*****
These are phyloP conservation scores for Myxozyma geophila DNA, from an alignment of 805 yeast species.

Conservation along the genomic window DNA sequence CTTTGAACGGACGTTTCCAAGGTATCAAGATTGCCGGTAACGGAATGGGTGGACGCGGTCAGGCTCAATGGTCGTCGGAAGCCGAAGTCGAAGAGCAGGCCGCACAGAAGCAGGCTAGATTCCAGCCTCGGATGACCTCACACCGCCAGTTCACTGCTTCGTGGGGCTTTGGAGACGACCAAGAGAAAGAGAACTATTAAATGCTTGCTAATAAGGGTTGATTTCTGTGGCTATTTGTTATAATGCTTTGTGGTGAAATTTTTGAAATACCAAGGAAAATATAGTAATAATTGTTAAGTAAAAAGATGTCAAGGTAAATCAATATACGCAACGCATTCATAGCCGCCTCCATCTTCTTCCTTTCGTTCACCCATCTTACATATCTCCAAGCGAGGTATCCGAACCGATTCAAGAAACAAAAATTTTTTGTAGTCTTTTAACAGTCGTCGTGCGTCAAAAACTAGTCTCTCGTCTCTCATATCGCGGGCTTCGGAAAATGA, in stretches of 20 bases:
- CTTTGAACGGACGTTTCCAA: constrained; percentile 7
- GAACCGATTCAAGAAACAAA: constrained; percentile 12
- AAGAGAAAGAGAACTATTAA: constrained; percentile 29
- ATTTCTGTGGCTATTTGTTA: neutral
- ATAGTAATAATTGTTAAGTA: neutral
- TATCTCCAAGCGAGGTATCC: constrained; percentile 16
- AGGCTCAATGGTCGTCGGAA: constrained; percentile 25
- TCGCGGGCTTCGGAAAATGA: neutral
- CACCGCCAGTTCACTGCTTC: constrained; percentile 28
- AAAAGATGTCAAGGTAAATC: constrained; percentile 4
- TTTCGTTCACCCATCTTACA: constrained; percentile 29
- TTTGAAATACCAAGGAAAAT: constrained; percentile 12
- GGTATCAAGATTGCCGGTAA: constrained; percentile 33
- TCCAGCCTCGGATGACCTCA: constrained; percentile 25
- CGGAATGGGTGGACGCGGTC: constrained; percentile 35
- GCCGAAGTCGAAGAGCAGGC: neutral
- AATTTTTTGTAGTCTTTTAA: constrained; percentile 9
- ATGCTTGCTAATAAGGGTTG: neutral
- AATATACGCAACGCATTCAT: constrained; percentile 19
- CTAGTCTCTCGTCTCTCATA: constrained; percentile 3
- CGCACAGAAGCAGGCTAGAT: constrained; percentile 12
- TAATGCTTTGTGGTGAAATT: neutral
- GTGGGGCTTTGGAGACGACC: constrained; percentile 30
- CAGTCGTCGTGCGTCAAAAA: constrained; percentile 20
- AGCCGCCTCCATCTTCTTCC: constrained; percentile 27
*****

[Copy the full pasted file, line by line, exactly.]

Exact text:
These are phyloP conservation scores for Myxozyma geophila DNA, from an alignment of 805 yeast species.

Conservation along the genomic window DNA sequence CTTTGAACGGACGTTTCCAAGGTATCAAGATTGCCGGTAACGGAATGGGTGGACGCGGTCAGGCTCAATGGTCGTCGGAAGCCGAAGTCGAAGAGCAGGCCGCACAGAAGCAGGCTAGATTCCAGCCTCGGATGACCTCACACCGCCAGTTCACTGCTTCGTGGGGCTTTGGAGACGACCAAGAGAAAGAGAACTATTAAATGCTTGCTAATAAGGGTTGATTTCTGTGGCTATTTGTTATAATGCTTTGTGGTGAAATTTTTGAAATACCAAGGAAAATATAGTAATAATTGTTAAGTAAAAAGATGTCAAGGTAAATCAATATACGCAACGCATTCATAGCCGCCTCCATCTTCTTCCTTTCGTTCACCCATCTTACATATCTCCAAGCGAGGTATCCGAACCGATTCAAGAAACAAAAATTTTTTGTAGTCTTTTAACAGTCGTCGTGCGTCAAAAACTAGTCTCTCGTCTCTCATATCGCGGGCTTCGGAAAATGA, in stretches of 20 bases:
- CTTTGAACGGACGTTTCCAA: constrained; percentile 7
- GAACCGATTCAAGAAACAAA: constrained; percentile 12
- AAGAGAAAGAGAACTATTAA: constrained; percentile 29
- ATTTCTGTGGCTATTTGTTA: neutral
- ATAGTAATAATTGTTAAGTA: neutral
- TATCTCCAAGCGAGGTATCC: constrained; percentile 16
- AGGCTCAATGGTCGTCGGAA: constrained; percentile 25
- TCGCGGGCTTCGGAAAATGA: neutral
- CACCGCCAGTTCACTGCTTC: constrained; percentile 28
- AAAAGATGTCAAGGTAAATC: constrained; percentile 4
- TTTCGTTCACCCATCTTACA: constrained; percentile 29
- TTTGAAATACCAAGGAAAAT: constrained; percentile 12
- GGTATCAAGATTGCCGGTAA: constrained; percentile 33
- TCCAGCCTCGGATGACCTCA: constrained; percentile 25
- CGGAATGGGTGGACGCGGTC: constrained; percentile 35
- GCCGAAGTCGAAGAGCAGGC: neutral
- AATTTTTTGTAGTCTTTTAA: constrained; percentile 9
- ATGCTTGCTAATAAGGGTTG: neutral
- AATATACGCAACGCATTCAT: constrained; percentile 19
- CTAGTCTCTCGTCTCTCATA: constrained; percentile 3
- CGCACAGAAGCAGGCTAGAT: constrained; percentile 12
- TAATGCTTTGTGGTGAAATT: neutral
- GTGGGGCTTTGGAGACGACC: constrained; percentile 30
- CAGTCGTCGTGCGTCAAAAA: constrained; percentile 20
- AGCCGCCTCCATCTTCTTCC: constrained; percentile 27